Tafterjournal n. 84 - SETTEMBRE OTTOBRE 2015

The experience of the image in digital media. Reflections on today’s cognitive forms.


Rubrica: Tecno-scenari

Parole chiave: , , , , , , , , ,

A red icon on a blue coloured background. Notification: Tom has shared a picture on your timeline. A ringtone and vibration, the phone’s screen lights up, a message appears: Richard has sent you a picture.

The quantity of images that people each second of every day take and spread digitally is an unmeasurable phenomenon. Due to its extraordinary contribution, it is like counting the grains of sand in a desert. Together with the certainly interesting numerical-quantitative data, reflection on the growing meaning of these social activities of taking and sharing images (for the individual as well as the community), is needed. This introduction first of all provides a snapshot of today.


A huge number of reports from the most important research institutes tell us about the growing number of uploaded as well as shared images on social networks. (Nielsen, Ericson Consumer Lab, etc.). The reports suggest, more or less intentionally, “how” the analysed data appears in the social contexts by telling us the “quantum” of a given percentage. The “how”, that is the communicative nature of the contemporary digital image, raises many doubts and provides the focus for much research today. The productive growth of images helped by the devices’ dematerialization – a topic worthy of a separate publication – doesn’t just appear as mere quantitative data. It also indicates the cultural, communicative and social growth of activities and processes more and more relevant today. Product together with action.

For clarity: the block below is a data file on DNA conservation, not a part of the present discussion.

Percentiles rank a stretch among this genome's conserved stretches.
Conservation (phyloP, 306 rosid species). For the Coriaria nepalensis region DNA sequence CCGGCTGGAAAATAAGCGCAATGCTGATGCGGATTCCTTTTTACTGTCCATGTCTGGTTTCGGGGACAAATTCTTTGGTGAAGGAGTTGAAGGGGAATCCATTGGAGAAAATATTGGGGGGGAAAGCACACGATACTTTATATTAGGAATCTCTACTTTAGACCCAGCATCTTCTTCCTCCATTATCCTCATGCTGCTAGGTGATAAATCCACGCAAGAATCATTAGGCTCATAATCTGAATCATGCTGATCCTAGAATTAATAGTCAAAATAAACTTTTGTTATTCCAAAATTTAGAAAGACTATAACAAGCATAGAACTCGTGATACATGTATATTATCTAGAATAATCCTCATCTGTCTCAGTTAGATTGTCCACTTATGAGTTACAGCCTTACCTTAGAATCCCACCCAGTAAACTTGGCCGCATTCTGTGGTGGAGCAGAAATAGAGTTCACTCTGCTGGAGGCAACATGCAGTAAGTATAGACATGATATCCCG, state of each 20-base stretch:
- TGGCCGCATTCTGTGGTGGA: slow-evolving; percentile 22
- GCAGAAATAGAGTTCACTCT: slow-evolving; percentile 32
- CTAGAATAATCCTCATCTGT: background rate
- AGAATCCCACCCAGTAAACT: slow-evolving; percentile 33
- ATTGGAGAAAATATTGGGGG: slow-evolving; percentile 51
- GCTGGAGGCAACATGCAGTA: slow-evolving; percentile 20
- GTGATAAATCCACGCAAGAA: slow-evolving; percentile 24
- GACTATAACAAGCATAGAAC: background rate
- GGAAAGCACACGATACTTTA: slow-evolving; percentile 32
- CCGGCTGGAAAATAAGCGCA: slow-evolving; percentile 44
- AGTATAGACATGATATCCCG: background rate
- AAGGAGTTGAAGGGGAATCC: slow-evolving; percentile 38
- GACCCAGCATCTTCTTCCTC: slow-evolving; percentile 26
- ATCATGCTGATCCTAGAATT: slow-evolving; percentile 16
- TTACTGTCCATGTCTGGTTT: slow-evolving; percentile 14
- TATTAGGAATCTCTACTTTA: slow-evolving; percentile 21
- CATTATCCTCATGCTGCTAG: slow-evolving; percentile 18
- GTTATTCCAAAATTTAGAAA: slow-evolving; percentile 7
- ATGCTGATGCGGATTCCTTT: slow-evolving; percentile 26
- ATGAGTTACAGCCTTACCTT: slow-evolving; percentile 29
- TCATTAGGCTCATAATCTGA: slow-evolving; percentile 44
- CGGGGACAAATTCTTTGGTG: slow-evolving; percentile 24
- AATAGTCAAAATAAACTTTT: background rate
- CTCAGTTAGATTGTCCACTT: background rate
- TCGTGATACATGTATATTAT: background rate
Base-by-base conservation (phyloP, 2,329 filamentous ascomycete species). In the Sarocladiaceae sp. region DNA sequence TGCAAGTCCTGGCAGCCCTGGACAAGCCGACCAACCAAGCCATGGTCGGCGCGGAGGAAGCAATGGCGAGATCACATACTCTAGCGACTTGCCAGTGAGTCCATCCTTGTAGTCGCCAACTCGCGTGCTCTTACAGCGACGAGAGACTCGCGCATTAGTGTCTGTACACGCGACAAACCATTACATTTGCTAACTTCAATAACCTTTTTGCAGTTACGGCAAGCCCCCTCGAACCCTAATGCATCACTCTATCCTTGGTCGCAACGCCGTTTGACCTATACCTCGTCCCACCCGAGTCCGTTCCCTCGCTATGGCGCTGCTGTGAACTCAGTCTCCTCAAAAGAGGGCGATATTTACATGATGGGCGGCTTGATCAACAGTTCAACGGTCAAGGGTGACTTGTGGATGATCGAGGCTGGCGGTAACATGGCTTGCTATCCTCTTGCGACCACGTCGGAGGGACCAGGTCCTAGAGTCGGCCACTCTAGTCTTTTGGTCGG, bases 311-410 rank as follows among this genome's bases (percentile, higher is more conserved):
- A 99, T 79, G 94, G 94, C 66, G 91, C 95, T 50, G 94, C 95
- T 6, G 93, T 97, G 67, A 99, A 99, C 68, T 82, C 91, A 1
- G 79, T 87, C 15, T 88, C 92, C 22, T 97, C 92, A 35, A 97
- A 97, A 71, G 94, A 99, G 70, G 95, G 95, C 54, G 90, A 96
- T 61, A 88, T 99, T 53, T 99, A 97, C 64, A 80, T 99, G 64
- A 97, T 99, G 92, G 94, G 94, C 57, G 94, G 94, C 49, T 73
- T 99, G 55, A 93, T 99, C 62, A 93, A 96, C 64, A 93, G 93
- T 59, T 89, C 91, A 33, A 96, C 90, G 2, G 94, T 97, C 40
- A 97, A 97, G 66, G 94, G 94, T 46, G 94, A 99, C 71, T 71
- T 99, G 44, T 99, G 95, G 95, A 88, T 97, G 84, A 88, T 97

Therefore we will continue with a dual-track approach by proposing again, maybe in a paradoxical way, Walter Benjamin’s old adage: quality has been transmuted into quantity.
In order not to run into a specious ideology of modernity, it’s best to specify that some of the social meanings we attribute to the image as well as its technological-mechanical nature or even its copious presence in the public/private dimension have remained stable in western culture since one and a half centuries ago. As Giovanni Fiorentino reminds us: A metà dell’Ottocento sono ormai determinate le condizioni storiche e materiali per vedere l’ingresso sulla scena sociale, politica e culturale della massa, del consumatore moderno, del mondo delle merci e delle merci fatte immagine. (Fiorentino 2007: P.25)

Since the spread of photographic devices, the image rules our routine in a such an amazing way so as to push us to raise herein the main theoretical dilemma: after writing and speech, is the image the crux of the “grammar” of our knowledge today?